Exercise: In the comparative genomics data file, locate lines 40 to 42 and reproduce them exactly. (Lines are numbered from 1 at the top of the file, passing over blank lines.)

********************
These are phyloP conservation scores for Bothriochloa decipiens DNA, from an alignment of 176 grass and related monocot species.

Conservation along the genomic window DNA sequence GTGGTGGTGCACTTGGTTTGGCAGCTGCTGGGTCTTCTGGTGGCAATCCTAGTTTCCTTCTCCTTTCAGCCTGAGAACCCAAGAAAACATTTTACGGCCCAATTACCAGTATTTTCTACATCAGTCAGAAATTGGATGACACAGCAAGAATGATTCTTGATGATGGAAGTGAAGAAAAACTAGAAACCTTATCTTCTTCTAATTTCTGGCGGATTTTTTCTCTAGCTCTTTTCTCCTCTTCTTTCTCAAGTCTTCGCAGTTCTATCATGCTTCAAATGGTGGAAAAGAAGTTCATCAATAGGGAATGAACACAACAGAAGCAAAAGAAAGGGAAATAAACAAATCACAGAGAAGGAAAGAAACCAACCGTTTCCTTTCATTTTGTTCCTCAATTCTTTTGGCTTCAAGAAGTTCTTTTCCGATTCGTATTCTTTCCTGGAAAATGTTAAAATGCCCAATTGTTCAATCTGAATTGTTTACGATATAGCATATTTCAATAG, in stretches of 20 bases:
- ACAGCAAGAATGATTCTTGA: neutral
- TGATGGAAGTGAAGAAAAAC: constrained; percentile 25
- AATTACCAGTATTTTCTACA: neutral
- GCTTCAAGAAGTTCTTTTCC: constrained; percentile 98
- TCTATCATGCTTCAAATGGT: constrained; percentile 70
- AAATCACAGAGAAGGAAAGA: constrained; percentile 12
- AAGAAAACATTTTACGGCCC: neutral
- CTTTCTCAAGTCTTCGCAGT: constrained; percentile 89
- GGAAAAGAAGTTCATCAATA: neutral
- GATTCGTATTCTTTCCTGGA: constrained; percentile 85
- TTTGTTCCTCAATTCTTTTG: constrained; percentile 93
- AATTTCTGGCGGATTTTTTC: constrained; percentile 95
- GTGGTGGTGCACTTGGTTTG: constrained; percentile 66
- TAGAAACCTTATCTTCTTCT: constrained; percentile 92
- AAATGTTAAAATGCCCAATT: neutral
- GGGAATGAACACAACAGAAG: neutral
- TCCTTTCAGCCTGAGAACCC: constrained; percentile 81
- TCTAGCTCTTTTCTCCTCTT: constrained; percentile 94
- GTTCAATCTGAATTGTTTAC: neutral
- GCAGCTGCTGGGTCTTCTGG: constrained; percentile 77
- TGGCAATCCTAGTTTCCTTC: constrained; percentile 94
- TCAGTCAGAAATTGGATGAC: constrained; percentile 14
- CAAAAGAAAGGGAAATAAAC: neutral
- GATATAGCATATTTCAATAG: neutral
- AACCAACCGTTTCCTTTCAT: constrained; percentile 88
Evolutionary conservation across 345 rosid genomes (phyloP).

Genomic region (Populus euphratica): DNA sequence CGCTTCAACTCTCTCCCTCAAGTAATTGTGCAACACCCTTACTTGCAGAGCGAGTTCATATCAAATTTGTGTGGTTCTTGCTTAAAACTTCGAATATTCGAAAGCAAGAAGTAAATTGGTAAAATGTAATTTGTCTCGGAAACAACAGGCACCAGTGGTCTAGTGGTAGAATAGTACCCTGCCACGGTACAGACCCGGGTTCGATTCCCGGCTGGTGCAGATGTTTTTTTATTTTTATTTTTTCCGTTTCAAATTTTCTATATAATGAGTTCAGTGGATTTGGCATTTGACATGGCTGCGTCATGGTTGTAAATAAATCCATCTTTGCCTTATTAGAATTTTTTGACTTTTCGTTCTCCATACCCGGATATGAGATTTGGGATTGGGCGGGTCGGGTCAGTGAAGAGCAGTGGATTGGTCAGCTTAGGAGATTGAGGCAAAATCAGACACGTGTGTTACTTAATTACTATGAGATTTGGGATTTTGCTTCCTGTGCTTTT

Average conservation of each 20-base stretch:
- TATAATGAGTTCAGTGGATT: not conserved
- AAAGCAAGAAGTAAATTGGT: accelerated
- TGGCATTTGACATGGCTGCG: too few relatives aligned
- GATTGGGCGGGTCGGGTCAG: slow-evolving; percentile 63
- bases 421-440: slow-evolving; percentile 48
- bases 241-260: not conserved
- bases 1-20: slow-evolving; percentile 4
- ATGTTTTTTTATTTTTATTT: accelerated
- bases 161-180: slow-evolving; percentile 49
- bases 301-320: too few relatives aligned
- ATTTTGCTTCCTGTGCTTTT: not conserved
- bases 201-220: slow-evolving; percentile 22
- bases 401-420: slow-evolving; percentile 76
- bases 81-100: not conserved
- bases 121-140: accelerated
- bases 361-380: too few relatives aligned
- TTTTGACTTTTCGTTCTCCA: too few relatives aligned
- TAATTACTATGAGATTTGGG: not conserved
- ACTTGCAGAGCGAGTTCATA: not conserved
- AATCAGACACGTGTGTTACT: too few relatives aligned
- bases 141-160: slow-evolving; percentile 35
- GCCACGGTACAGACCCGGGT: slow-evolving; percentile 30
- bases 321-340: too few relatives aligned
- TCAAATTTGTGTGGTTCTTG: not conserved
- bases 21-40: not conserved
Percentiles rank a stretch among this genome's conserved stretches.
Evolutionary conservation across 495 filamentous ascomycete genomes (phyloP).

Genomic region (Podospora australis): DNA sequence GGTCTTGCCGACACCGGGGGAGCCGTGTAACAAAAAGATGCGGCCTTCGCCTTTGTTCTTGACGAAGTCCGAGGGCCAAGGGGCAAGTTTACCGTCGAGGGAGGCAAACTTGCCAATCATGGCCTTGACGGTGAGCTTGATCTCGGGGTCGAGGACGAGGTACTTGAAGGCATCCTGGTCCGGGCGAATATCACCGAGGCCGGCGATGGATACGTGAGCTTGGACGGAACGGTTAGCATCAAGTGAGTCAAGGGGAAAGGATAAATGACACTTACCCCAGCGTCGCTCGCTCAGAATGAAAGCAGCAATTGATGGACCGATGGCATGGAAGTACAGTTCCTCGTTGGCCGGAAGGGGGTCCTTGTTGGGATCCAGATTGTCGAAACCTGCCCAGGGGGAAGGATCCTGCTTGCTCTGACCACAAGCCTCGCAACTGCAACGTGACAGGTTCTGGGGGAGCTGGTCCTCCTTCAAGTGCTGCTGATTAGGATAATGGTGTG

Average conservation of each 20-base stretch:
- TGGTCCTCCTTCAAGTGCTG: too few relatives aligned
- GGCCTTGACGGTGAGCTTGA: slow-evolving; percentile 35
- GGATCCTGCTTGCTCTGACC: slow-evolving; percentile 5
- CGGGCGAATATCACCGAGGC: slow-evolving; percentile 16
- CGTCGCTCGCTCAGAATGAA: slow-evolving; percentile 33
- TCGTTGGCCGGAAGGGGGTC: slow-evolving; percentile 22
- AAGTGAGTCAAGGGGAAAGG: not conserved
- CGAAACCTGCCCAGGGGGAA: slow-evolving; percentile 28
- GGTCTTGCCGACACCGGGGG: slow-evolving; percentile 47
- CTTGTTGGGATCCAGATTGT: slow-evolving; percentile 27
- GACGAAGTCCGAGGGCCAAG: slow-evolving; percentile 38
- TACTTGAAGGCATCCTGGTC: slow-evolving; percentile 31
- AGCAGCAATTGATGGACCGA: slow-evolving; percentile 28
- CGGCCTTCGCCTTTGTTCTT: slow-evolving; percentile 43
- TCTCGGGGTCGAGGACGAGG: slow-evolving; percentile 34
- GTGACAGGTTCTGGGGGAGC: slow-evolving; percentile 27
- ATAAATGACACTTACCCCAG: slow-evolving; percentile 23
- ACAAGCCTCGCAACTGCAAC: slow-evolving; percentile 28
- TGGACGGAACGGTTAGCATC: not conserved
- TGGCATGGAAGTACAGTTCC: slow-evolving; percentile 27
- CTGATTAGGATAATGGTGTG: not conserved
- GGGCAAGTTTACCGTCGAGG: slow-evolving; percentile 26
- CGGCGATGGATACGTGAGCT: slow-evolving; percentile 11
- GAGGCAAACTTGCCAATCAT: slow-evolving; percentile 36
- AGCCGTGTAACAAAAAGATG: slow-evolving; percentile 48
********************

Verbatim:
- bases 301-320: too few relatives aligned
- ATTTTGCTTCCTGTGCTTTT: not conserved
- bases 201-220: slow-evolving; percentile 22